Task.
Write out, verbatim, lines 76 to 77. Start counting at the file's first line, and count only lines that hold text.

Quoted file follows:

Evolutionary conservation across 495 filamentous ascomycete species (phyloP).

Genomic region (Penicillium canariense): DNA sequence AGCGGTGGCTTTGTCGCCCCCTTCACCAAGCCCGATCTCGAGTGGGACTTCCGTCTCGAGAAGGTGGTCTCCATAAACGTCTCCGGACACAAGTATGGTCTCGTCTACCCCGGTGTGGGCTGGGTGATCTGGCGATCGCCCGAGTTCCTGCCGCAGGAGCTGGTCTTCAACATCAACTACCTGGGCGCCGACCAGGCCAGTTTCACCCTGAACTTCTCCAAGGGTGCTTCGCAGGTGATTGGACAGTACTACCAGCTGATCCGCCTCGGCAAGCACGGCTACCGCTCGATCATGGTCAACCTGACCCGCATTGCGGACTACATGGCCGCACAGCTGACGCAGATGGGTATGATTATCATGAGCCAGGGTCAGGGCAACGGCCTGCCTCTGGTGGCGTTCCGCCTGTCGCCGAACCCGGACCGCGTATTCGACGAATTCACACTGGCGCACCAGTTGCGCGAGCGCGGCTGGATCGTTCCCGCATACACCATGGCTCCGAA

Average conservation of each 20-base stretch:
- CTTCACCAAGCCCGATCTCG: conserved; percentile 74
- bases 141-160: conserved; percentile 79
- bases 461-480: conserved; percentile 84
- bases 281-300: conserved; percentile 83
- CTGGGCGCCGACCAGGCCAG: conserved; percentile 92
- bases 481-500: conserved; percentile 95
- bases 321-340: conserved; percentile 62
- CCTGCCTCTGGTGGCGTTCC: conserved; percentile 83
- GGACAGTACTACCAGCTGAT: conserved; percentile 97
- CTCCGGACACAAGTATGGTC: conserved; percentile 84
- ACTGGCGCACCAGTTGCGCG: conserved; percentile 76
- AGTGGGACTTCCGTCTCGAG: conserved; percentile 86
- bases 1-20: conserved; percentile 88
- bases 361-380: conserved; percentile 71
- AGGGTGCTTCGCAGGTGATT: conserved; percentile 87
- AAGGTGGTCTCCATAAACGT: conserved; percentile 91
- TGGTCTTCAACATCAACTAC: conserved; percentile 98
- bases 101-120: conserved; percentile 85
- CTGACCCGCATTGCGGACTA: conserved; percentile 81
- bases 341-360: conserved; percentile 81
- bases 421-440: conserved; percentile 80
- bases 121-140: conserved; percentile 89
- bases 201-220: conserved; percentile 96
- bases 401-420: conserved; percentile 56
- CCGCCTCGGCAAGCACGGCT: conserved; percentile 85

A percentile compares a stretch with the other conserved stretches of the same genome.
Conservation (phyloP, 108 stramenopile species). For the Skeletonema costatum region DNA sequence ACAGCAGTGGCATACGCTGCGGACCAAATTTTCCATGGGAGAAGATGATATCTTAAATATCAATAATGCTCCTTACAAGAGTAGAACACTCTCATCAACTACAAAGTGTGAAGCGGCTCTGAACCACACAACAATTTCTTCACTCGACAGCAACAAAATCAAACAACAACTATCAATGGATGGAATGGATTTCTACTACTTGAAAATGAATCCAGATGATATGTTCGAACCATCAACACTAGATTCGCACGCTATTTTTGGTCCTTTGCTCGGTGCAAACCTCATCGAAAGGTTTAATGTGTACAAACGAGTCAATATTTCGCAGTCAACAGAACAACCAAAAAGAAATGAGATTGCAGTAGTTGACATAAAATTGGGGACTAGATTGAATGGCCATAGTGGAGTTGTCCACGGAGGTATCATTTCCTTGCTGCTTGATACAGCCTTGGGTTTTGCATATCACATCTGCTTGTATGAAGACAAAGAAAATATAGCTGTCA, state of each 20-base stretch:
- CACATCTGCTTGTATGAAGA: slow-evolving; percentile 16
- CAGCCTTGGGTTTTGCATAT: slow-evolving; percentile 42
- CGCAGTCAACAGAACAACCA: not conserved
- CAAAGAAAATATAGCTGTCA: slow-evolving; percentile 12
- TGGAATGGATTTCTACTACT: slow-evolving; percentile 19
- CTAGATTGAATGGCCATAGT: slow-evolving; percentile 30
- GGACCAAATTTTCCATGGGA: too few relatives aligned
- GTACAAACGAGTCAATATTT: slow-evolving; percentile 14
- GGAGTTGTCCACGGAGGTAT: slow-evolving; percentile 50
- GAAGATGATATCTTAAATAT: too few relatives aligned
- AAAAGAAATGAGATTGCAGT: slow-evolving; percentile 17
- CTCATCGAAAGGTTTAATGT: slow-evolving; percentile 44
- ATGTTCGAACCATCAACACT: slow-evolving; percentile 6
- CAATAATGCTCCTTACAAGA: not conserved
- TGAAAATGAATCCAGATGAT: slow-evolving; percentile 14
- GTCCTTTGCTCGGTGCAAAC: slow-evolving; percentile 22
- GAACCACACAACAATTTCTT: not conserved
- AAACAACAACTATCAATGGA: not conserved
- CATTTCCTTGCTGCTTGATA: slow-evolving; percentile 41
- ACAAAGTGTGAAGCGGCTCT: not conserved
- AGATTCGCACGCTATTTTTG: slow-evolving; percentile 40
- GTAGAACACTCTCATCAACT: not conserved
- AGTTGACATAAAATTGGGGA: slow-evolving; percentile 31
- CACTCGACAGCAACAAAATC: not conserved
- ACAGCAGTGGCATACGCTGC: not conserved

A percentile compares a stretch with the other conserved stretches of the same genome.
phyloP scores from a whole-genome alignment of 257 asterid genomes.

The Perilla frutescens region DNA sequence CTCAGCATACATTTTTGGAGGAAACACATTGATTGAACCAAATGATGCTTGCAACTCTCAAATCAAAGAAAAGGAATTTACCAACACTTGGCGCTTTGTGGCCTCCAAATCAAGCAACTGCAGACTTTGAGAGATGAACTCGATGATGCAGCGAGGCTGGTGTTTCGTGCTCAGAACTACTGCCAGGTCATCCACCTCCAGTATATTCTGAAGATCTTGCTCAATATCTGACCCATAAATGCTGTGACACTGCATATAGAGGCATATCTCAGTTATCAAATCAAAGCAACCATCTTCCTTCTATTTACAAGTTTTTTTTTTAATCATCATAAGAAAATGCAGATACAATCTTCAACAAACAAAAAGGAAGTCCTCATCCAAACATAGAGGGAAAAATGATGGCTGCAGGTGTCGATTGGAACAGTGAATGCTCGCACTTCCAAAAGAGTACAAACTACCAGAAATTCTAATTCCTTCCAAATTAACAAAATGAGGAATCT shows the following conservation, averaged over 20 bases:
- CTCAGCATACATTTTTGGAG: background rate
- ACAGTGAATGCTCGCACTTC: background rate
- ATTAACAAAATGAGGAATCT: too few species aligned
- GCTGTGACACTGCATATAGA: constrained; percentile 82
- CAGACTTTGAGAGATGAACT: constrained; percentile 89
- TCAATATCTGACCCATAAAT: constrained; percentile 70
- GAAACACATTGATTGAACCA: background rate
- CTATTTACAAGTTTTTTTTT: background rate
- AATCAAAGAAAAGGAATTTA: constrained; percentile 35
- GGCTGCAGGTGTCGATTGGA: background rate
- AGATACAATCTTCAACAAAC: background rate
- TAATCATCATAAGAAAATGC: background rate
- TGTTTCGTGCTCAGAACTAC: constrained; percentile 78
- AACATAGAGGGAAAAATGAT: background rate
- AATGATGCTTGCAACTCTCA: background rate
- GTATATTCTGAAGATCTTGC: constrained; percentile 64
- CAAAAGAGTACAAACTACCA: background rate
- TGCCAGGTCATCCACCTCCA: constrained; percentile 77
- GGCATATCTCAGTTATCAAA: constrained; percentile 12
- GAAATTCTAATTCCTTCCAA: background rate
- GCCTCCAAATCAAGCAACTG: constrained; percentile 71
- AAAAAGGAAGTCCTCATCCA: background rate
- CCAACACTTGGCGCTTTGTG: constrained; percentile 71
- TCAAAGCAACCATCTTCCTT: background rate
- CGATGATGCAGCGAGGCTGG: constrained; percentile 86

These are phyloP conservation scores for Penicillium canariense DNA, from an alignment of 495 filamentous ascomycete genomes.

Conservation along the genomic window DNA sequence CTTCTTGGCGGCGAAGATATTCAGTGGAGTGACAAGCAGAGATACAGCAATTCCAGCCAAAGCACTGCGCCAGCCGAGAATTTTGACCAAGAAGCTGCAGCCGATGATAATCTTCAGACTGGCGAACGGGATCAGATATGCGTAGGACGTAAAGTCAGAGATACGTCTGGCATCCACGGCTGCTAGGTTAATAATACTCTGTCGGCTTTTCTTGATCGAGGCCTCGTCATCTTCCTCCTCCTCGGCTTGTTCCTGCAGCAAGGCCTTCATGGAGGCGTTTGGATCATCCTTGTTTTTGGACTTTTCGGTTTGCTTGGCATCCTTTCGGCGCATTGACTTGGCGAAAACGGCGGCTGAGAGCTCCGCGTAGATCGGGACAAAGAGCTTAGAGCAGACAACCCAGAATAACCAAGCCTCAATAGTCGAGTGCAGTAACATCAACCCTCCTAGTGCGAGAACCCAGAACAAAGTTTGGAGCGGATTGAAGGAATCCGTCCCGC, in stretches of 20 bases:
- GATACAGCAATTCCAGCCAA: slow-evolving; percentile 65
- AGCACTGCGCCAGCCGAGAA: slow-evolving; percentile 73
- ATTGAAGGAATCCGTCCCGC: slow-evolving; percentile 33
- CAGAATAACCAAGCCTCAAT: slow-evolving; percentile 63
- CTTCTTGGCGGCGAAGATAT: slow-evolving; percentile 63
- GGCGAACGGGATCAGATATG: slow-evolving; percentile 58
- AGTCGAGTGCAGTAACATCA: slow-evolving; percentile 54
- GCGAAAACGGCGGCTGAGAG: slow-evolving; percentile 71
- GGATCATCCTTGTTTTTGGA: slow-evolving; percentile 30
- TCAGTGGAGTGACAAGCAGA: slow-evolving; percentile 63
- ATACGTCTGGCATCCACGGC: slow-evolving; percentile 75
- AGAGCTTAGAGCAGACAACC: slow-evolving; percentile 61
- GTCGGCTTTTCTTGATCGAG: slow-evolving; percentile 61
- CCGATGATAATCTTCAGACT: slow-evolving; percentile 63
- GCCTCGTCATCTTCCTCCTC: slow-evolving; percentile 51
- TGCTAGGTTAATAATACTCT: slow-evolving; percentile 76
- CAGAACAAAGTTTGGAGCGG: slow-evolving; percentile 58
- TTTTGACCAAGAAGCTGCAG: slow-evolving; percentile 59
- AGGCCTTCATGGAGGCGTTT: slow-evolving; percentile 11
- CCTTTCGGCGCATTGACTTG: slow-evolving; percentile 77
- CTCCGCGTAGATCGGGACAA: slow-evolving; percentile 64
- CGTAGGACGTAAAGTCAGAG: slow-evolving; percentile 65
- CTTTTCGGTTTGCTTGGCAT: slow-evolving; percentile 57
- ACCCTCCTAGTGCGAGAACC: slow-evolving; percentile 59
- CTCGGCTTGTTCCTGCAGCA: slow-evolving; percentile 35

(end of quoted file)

- TGCCAGGTCATCCACCTCCA: constrained; percentile 77
- GGCATATCTCAGTTATCAAA: constrained; percentile 12